People who consistently achieve outstanding results all have this in common: they are passionate about what they do. It’s no longer work, but an active participation of joy and creativity.
This article takes a deeper look into outstanding performance, and gives guidance as to how you can manifest outstanding results in your life.
First, I’ll start with a slice from my own experience:
Five years of my life was spent in University getting a Math and Computer Science degree so that I could get a high-tech job with guaranteed security. School was tough and flew by quickly. After battling it out with other competitors chasing after the same jobs, I got what I wanted and landed in Seattle.
Very soon after, I realized that I wasn’t that great at programming software, nor was I very interested in it. I got my job done, but I felt that I had to work extra hard just to keep up with my peers. I longed to fit-in with other engineers and felt like a sore thumb sticking out in the crowd. “One day, they’re gonna find out…” I used to tell myself during the first six months on the job.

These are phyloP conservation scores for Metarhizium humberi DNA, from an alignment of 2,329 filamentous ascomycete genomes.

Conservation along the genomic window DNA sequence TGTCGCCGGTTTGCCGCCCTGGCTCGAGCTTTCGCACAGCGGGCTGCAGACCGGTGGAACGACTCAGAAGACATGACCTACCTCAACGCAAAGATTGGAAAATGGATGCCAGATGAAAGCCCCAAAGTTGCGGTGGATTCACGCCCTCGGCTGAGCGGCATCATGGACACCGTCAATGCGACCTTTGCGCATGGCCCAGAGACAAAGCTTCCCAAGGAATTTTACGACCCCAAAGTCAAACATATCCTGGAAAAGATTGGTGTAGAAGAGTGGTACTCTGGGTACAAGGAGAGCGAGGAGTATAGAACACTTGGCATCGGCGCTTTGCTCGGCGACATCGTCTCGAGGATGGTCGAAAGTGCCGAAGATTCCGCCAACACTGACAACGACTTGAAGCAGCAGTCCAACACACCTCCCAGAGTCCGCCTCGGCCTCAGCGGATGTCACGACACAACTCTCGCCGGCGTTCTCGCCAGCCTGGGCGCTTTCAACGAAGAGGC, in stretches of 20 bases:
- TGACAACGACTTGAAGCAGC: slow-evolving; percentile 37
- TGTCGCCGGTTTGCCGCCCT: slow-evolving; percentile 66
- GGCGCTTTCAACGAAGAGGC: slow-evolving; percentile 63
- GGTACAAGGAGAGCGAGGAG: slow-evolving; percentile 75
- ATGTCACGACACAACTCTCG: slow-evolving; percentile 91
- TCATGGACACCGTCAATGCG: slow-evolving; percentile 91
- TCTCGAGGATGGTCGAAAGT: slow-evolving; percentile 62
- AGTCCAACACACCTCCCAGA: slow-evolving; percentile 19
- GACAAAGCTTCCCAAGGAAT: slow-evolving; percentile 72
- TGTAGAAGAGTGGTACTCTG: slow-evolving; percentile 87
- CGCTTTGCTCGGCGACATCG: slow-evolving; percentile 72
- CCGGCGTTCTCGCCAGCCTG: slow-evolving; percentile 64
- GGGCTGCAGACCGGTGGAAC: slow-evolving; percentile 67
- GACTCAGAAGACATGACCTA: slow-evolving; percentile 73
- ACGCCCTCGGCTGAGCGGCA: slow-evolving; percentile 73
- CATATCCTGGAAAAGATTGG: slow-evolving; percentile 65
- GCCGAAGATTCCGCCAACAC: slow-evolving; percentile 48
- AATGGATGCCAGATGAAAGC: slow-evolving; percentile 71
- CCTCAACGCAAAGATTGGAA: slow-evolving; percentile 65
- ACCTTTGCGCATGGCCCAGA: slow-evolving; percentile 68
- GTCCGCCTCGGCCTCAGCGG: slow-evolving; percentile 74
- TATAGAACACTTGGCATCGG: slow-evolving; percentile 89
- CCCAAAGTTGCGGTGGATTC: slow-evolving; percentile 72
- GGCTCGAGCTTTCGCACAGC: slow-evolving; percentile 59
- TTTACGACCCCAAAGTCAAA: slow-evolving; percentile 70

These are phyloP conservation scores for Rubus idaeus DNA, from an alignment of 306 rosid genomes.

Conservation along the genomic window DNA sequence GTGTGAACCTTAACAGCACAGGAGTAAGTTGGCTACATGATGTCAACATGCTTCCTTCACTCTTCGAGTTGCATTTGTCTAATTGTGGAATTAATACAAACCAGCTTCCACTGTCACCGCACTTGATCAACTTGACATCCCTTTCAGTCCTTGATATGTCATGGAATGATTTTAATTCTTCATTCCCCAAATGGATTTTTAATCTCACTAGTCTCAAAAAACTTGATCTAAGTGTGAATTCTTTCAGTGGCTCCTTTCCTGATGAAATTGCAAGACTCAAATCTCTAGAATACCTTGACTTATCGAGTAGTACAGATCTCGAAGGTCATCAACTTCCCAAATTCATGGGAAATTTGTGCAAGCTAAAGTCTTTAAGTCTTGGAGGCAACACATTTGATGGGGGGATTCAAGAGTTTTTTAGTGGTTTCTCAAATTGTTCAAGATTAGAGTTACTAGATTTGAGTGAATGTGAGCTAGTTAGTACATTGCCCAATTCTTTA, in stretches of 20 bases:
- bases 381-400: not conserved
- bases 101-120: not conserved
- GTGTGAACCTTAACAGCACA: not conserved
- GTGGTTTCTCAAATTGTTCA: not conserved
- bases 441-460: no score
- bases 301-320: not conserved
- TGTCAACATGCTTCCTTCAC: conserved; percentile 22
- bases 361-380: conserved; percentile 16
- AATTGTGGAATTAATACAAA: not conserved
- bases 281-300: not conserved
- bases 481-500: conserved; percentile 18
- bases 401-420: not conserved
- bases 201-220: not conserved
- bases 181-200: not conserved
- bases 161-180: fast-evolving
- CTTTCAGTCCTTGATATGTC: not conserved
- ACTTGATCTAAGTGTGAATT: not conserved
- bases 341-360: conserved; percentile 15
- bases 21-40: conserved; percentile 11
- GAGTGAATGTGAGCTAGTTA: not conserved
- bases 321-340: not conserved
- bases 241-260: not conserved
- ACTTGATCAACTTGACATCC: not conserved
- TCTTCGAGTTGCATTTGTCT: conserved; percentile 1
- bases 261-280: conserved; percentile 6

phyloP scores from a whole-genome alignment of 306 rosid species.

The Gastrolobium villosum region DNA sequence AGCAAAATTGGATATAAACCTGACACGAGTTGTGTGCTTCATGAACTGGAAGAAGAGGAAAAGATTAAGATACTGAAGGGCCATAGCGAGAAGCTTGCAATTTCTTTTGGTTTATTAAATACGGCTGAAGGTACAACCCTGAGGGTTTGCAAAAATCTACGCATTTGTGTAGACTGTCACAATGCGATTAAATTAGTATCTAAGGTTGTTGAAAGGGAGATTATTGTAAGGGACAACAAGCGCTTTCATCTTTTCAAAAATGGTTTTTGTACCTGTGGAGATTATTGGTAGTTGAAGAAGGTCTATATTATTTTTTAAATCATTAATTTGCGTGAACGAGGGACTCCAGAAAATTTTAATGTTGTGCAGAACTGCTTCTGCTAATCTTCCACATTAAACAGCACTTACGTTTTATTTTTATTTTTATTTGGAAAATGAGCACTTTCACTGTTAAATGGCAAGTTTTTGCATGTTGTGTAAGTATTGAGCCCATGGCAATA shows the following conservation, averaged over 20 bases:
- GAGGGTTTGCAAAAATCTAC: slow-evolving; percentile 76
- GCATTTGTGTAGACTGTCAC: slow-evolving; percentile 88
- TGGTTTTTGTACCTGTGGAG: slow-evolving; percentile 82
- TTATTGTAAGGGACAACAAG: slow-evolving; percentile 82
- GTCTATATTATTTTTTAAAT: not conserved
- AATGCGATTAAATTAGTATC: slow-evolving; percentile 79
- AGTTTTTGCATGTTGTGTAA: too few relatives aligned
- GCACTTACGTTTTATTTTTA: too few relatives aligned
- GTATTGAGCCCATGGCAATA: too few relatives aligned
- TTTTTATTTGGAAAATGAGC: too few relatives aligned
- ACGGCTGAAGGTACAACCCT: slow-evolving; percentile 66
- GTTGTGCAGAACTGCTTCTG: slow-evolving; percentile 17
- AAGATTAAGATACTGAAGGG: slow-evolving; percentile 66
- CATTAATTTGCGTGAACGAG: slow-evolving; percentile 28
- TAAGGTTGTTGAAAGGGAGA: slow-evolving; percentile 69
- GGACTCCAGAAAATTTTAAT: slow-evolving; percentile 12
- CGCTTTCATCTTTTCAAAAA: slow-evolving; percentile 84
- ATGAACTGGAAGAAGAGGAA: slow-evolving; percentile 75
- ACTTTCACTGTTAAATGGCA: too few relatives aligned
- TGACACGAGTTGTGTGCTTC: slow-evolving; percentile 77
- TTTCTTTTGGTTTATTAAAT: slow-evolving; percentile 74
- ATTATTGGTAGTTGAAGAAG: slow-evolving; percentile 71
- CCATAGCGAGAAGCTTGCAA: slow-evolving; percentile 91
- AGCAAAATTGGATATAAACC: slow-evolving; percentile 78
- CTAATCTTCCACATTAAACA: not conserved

I knew better. I knew that I wasn’t average. I knew that my best was excellent. I pulled long hours, worked on weekends, was addicted to caffeine, and within a few month, I developed an immune system disorder called Psoriasis Rosea from stress. It was the drive to be outstanding, in a position that wasn’t fit for me or my interests which brought me to this low point.
I recently sat down with several highly enthusiastic achievers, all of whom have many ambitions. These casual chats revolved around the theme of, “How do I turn my ambitions into reality?”
I deeply admired their energy and drive, but it became clear as to why they were not seeing their desired results: Trying to do too much at once.